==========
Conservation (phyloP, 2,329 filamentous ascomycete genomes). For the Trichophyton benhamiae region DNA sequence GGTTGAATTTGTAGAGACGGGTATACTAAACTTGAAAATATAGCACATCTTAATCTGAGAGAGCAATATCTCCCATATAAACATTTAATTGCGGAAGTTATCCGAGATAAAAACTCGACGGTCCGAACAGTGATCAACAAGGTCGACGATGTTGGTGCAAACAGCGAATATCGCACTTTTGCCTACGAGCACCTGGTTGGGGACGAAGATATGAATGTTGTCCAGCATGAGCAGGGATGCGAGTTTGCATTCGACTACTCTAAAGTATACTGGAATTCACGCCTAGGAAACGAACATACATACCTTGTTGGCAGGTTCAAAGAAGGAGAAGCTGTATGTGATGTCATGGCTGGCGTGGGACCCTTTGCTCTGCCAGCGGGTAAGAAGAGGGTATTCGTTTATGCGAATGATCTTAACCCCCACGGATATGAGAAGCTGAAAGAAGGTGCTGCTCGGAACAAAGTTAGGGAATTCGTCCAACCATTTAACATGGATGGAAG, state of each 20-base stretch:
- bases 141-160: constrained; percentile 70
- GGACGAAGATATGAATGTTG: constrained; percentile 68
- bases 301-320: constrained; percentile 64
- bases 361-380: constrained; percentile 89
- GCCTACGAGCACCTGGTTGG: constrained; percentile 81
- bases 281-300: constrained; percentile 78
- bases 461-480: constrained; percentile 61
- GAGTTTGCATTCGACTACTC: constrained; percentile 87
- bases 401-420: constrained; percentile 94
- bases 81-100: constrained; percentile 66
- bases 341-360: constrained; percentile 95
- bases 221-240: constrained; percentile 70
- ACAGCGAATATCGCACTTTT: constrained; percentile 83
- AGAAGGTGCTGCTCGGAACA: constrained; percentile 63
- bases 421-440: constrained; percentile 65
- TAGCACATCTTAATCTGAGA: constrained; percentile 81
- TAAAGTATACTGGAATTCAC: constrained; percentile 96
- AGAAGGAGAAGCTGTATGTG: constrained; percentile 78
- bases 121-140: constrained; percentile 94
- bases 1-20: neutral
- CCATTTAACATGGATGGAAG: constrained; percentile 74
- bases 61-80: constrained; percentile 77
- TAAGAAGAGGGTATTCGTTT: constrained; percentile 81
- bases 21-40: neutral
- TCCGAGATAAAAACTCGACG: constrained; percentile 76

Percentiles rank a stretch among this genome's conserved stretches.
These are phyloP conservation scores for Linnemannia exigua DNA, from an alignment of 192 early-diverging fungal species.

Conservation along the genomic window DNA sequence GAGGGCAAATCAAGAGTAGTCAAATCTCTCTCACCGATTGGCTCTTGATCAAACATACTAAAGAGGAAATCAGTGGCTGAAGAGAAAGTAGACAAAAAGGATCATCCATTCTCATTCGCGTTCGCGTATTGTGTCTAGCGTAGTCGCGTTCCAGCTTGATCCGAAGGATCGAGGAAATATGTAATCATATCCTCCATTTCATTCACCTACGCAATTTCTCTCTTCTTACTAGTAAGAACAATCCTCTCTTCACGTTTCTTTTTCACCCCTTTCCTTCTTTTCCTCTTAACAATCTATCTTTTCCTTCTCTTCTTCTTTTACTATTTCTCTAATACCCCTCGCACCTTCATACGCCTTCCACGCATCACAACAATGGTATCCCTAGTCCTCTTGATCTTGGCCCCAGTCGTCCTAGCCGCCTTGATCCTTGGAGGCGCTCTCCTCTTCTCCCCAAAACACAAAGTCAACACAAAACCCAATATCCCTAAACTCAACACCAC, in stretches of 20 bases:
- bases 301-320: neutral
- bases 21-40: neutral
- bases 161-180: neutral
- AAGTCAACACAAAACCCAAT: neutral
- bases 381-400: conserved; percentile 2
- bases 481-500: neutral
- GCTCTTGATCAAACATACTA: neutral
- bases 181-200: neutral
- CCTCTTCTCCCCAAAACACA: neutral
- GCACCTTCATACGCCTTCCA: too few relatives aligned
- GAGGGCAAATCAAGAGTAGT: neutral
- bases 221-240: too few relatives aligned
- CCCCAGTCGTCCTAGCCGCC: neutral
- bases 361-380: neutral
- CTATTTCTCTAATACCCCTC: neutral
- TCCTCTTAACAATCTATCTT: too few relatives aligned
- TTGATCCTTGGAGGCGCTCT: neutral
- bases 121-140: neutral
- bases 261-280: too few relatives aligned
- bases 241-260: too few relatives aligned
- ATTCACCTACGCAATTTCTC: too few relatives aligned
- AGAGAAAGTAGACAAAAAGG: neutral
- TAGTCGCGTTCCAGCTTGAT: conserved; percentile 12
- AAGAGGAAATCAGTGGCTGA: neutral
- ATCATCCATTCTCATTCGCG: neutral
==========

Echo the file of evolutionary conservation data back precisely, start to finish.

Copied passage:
Conservation (phyloP, 2,329 filamentous ascomycete genomes). For the Trichophyton benhamiae region DNA sequence GGTTGAATTTGTAGAGACGGGTATACTAAACTTGAAAATATAGCACATCTTAATCTGAGAGAGCAATATCTCCCATATAAACATTTAATTGCGGAAGTTATCCGAGATAAAAACTCGACGGTCCGAACAGTGATCAACAAGGTCGACGATGTTGGTGCAAACAGCGAATATCGCACTTTTGCCTACGAGCACCTGGTTGGGGACGAAGATATGAATGTTGTCCAGCATGAGCAGGGATGCGAGTTTGCATTCGACTACTCTAAAGTATACTGGAATTCACGCCTAGGAAACGAACATACATACCTTGTTGGCAGGTTCAAAGAAGGAGAAGCTGTATGTGATGTCATGGCTGGCGTGGGACCCTTTGCTCTGCCAGCGGGTAAGAAGAGGGTATTCGTTTATGCGAATGATCTTAACCCCCACGGATATGAGAAGCTGAAAGAAGGTGCTGCTCGGAACAAAGTTAGGGAATTCGTCCAACCATTTAACATGGATGGAAG, state of each 20-base stretch:
- bases 141-160: constrained; percentile 70
- GGACGAAGATATGAATGTTG: constrained; percentile 68
- bases 301-320: constrained; percentile 64
- bases 361-380: constrained; percentile 89
- GCCTACGAGCACCTGGTTGG: constrained; percentile 81
- bases 281-300: constrained; percentile 78
- bases 461-480: constrained; percentile 61
- GAGTTTGCATTCGACTACTC: constrained; percentile 87
- bases 401-420: constrained; percentile 94
- bases 81-100: constrained; percentile 66
- bases 341-360: constrained; percentile 95
- bases 221-240: constrained; percentile 70
- ACAGCGAATATCGCACTTTT: constrained; percentile 83
- AGAAGGTGCTGCTCGGAACA: constrained; percentile 63
- bases 421-440: constrained; percentile 65
- TAGCACATCTTAATCTGAGA: constrained; percentile 81
- TAAAGTATACTGGAATTCAC: constrained; percentile 96
- AGAAGGAGAAGCTGTATGTG: constrained; percentile 78
- bases 121-140: constrained; percentile 94
- bases 1-20: neutral
- CCATTTAACATGGATGGAAG: constrained; percentile 74
- bases 61-80: constrained; percentile 77
- TAAGAAGAGGGTATTCGTTT: constrained; percentile 81
- bases 21-40: neutral
- TCCGAGATAAAAACTCGACG: constrained; percentile 76

Percentiles rank a stretch among this genome's conserved stretches.
These are phyloP conservation scores for Linnemannia exigua DNA, from an alignment of 192 early-diverging fungal species.

Conservation along the genomic window DNA sequence GAGGGCAAATCAAGAGTAGTCAAATCTCTCTCACCGATTGGCTCTTGATCAAACATACTAAAGAGGAAATCAGTGGCTGAAGAGAAAGTAGACAAAAAGGATCATCCATTCTCATTCGCGTTCGCGTATTGTGTCTAGCGTAGTCGCGTTCCAGCTTGATCCGAAGGATCGAGGAAATATGTAATCATATCCTCCATTTCATTCACCTACGCAATTTCTCTCTTCTTACTAGTAAGAACAATCCTCTCTTCACGTTTCTTTTTCACCCCTTTCCTTCTTTTCCTCTTAACAATCTATCTTTTCCTTCTCTTCTTCTTTTACTATTTCTCTAATACCCCTCGCACCTTCATACGCCTTCCACGCATCACAACAATGGTATCCCTAGTCCTCTTGATCTTGGCCCCAGTCGTCCTAGCCGCCTTGATCCTTGGAGGCGCTCTCCTCTTCTCCCCAAAACACAAAGTCAACACAAAACCCAATATCCCTAAACTCAACACCAC, in stretches of 20 bases:
- bases 301-320: neutral
- bases 21-40: neutral
- bases 161-180: neutral
- AAGTCAACACAAAACCCAAT: neutral
- bases 381-400: conserved; percentile 2
- bases 481-500: neutral
- GCTCTTGATCAAACATACTA: neutral
- bases 181-200: neutral
- CCTCTTCTCCCCAAAACACA: neutral
- GCACCTTCATACGCCTTCCA: too few relatives aligned
- GAGGGCAAATCAAGAGTAGT: neutral
- bases 221-240: too few relatives aligned
- CCCCAGTCGTCCTAGCCGCC: neutral
- bases 361-380: neutral
- CTATTTCTCTAATACCCCTC: neutral
- TCCTCTTAACAATCTATCTT: too few relatives aligned
- TTGATCCTTGGAGGCGCTCT: neutral
- bases 121-140: neutral
- bases 261-280: too few relatives aligned
- bases 241-260: too few relatives aligned
- ATTCACCTACGCAATTTCTC: too few relatives aligned
- AGAGAAAGTAGACAAAAAGG: neutral
- TAGTCGCGTTCCAGCTTGAT: conserved; percentile 12
- AAGAGGAAATCAGTGGCTGA: neutral
- ATCATCCATTCTCATTCGCG: neutral